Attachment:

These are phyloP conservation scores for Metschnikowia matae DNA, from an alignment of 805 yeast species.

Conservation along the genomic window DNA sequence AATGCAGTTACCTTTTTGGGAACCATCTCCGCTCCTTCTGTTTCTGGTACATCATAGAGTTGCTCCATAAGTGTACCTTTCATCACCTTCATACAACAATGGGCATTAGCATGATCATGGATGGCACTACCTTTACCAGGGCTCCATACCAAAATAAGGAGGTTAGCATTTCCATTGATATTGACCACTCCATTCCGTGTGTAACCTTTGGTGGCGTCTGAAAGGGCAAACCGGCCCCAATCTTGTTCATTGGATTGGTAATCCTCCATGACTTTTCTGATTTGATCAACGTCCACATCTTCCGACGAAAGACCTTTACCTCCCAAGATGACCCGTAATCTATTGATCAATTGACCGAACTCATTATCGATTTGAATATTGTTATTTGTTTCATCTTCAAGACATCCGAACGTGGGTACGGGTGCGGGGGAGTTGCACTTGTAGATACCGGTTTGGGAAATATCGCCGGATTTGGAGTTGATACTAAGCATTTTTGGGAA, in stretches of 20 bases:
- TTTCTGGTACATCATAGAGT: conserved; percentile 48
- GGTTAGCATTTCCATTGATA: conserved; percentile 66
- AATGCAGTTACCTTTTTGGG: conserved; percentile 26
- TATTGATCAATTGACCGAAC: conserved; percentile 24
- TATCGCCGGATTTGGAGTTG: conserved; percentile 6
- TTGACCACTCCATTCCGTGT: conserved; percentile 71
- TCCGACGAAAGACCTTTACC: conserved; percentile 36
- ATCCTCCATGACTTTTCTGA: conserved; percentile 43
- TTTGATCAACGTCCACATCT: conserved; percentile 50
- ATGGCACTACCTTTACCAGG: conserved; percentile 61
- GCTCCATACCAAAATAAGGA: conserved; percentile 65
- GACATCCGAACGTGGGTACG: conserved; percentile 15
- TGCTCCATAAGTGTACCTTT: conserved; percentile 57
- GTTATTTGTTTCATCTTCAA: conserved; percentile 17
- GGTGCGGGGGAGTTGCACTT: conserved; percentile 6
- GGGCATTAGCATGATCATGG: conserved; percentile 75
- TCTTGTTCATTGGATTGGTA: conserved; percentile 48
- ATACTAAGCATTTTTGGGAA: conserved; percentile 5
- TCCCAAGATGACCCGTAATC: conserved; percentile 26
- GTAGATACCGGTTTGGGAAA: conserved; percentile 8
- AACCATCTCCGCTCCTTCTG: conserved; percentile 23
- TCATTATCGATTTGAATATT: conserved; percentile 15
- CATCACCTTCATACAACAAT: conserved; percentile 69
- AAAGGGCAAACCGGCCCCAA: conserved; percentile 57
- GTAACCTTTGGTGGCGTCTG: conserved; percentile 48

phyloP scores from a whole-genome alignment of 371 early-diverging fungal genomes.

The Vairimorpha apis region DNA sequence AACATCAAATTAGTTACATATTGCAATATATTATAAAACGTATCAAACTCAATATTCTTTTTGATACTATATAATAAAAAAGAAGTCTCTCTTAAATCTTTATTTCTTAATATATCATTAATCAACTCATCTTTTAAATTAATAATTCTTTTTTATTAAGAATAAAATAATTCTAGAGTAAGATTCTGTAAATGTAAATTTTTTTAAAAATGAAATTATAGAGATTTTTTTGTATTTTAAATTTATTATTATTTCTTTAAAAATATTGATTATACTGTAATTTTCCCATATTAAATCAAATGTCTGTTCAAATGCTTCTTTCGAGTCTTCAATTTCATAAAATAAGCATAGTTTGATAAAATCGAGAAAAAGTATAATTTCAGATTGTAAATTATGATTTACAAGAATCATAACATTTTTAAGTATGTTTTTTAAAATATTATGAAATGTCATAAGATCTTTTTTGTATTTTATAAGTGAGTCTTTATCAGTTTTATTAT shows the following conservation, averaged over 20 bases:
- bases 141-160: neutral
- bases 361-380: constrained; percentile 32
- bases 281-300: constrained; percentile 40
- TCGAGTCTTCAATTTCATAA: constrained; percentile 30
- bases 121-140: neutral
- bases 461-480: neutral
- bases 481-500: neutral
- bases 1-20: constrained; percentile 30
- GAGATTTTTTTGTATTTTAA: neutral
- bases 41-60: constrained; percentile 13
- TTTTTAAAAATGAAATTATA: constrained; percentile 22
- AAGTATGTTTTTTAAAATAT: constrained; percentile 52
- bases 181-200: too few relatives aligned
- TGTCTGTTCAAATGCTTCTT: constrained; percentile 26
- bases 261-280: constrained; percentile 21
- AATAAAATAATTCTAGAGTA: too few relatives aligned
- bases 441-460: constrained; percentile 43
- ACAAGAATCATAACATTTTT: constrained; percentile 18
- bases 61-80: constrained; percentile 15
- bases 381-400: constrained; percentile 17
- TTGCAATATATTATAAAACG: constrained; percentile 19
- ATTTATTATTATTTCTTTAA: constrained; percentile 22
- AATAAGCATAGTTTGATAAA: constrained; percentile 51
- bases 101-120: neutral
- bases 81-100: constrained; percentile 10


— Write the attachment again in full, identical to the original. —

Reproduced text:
These are phyloP conservation scores for Metschnikowia matae DNA, from an alignment of 805 yeast species.

Conservation along the genomic window DNA sequence AATGCAGTTACCTTTTTGGGAACCATCTCCGCTCCTTCTGTTTCTGGTACATCATAGAGTTGCTCCATAAGTGTACCTTTCATCACCTTCATACAACAATGGGCATTAGCATGATCATGGATGGCACTACCTTTACCAGGGCTCCATACCAAAATAAGGAGGTTAGCATTTCCATTGATATTGACCACTCCATTCCGTGTGTAACCTTTGGTGGCGTCTGAAAGGGCAAACCGGCCCCAATCTTGTTCATTGGATTGGTAATCCTCCATGACTTTTCTGATTTGATCAACGTCCACATCTTCCGACGAAAGACCTTTACCTCCCAAGATGACCCGTAATCTATTGATCAATTGACCGAACTCATTATCGATTTGAATATTGTTATTTGTTTCATCTTCAAGACATCCGAACGTGGGTACGGGTGCGGGGGAGTTGCACTTGTAGATACCGGTTTGGGAAATATCGCCGGATTTGGAGTTGATACTAAGCATTTTTGGGAA, in stretches of 20 bases:
- TTTCTGGTACATCATAGAGT: conserved; percentile 48
- GGTTAGCATTTCCATTGATA: conserved; percentile 66
- AATGCAGTTACCTTTTTGGG: conserved; percentile 26
- TATTGATCAATTGACCGAAC: conserved; percentile 24
- TATCGCCGGATTTGGAGTTG: conserved; percentile 6
- TTGACCACTCCATTCCGTGT: conserved; percentile 71
- TCCGACGAAAGACCTTTACC: conserved; percentile 36
- ATCCTCCATGACTTTTCTGA: conserved; percentile 43
- TTTGATCAACGTCCACATCT: conserved; percentile 50
- ATGGCACTACCTTTACCAGG: conserved; percentile 61
- GCTCCATACCAAAATAAGGA: conserved; percentile 65
- GACATCCGAACGTGGGTACG: conserved; percentile 15
- TGCTCCATAAGTGTACCTTT: conserved; percentile 57
- GTTATTTGTTTCATCTTCAA: conserved; percentile 17
- GGTGCGGGGGAGTTGCACTT: conserved; percentile 6
- GGGCATTAGCATGATCATGG: conserved; percentile 75
- TCTTGTTCATTGGATTGGTA: conserved; percentile 48
- ATACTAAGCATTTTTGGGAA: conserved; percentile 5
- TCCCAAGATGACCCGTAATC: conserved; percentile 26
- GTAGATACCGGTTTGGGAAA: conserved; percentile 8
- AACCATCTCCGCTCCTTCTG: conserved; percentile 23
- TCATTATCGATTTGAATATT: conserved; percentile 15
- CATCACCTTCATACAACAAT: conserved; percentile 69
- AAAGGGCAAACCGGCCCCAA: conserved; percentile 57
- GTAACCTTTGGTGGCGTCTG: conserved; percentile 48

phyloP scores from a whole-genome alignment of 371 early-diverging fungal genomes.

The Vairimorpha apis region DNA sequence AACATCAAATTAGTTACATATTGCAATATATTATAAAACGTATCAAACTCAATATTCTTTTTGATACTATATAATAAAAAAGAAGTCTCTCTTAAATCTTTATTTCTTAATATATCATTAATCAACTCATCTTTTAAATTAATAATTCTTTTTTATTAAGAATAAAATAATTCTAGAGTAAGATTCTGTAAATGTAAATTTTTTTAAAAATGAAATTATAGAGATTTTTTTGTATTTTAAATTTATTATTATTTCTTTAAAAATATTGATTATACTGTAATTTTCCCATATTAAATCAAATGTCTGTTCAAATGCTTCTTTCGAGTCTTCAATTTCATAAAATAAGCATAGTTTGATAAAATCGAGAAAAAGTATAATTTCAGATTGTAAATTATGATTTACAAGAATCATAACATTTTTAAGTATGTTTTTTAAAATATTATGAAATGTCATAAGATCTTTTTTGTATTTTATAAGTGAGTCTTTATCAGTTTTATTAT shows the following conservation, averaged over 20 bases:
- bases 141-160: neutral
- bases 361-380: constrained; percentile 32
- bases 281-300: constrained; percentile 40
- TCGAGTCTTCAATTTCATAA: constrained; percentile 30
- bases 121-140: neutral
- bases 461-480: neutral
- bases 481-500: neutral
- bases 1-20: constrained; percentile 30
- GAGATTTTTTTGTATTTTAA: neutral
- bases 41-60: constrained; percentile 13
- TTTTTAAAAATGAAATTATA: constrained; percentile 22
- AAGTATGTTTTTTAAAATAT: constrained; percentile 52
- bases 181-200: too few relatives aligned
- TGTCTGTTCAAATGCTTCTT: constrained; percentile 26
- bases 261-280: constrained; percentile 21
- AATAAAATAATTCTAGAGTA: too few relatives aligned
- bases 441-460: constrained; percentile 43
- ACAAGAATCATAACATTTTT: constrained; percentile 18
- bases 61-80: constrained; percentile 15
- bases 381-400: constrained; percentile 17
- TTGCAATATATTATAAAACG: constrained; percentile 19
- ATTTATTATTATTTCTTTAA: constrained; percentile 22
- AATAAGCATAGTTTGATAAA: constrained; percentile 51
- bases 101-120: neutral
- bases 81-100: constrained; percentile 10